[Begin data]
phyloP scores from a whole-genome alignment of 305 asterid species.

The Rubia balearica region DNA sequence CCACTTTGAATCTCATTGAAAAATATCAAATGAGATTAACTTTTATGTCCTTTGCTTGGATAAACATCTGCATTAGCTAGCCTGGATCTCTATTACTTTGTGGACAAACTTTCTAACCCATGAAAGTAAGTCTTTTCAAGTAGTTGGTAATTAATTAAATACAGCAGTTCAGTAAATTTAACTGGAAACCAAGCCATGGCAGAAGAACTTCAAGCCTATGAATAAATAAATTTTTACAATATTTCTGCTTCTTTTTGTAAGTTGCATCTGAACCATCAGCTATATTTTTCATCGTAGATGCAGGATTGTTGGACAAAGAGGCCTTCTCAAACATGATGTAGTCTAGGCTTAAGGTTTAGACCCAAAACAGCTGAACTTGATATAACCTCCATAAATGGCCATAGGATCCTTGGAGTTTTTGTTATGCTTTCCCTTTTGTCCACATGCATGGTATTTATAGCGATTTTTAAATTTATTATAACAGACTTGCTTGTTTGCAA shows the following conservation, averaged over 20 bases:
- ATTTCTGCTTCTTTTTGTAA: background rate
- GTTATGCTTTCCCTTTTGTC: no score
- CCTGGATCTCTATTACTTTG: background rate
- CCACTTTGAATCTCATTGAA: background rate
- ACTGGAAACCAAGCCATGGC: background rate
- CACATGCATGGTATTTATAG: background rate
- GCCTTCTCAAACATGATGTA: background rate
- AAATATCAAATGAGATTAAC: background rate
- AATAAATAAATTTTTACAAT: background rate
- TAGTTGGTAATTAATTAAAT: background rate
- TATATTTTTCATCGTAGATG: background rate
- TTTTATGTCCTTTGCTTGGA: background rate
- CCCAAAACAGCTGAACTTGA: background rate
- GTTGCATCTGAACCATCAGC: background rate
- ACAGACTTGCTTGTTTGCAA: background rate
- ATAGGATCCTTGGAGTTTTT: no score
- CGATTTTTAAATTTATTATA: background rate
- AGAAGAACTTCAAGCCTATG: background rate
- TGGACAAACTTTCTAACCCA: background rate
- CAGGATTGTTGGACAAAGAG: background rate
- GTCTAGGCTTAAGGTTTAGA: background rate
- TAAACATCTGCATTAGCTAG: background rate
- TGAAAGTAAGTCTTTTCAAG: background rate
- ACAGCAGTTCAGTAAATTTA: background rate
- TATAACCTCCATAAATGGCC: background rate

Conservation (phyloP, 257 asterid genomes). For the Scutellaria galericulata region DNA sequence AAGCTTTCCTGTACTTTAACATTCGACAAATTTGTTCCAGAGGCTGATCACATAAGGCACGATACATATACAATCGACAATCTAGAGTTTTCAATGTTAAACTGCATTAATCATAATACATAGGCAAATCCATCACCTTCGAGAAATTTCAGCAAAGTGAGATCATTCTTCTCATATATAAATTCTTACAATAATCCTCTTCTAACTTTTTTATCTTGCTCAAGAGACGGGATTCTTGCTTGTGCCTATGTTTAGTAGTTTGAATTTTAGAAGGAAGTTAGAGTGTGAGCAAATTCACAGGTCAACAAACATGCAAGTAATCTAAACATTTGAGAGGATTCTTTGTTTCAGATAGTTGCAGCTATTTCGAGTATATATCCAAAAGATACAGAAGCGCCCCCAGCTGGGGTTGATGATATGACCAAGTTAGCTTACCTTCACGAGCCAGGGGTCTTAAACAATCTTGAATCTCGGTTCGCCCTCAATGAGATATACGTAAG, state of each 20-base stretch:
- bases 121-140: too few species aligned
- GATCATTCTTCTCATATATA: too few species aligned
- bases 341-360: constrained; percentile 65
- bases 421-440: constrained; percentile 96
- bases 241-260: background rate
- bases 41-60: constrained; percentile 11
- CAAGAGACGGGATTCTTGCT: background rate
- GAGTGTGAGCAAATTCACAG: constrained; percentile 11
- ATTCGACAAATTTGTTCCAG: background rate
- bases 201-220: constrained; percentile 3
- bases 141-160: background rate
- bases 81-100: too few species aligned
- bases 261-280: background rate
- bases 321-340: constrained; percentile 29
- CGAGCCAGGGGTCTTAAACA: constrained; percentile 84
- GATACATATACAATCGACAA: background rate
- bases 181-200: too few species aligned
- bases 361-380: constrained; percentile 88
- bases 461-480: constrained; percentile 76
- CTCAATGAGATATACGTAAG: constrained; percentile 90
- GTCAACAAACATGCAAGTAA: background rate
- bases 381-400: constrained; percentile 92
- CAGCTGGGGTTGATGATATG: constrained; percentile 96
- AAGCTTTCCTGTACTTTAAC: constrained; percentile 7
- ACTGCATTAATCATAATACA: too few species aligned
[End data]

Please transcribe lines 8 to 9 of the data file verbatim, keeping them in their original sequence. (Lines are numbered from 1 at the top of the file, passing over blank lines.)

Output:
- CACATGCATGGTATTTATAG: background rate
- GCCTTCTCAAACATGATGTA: background rate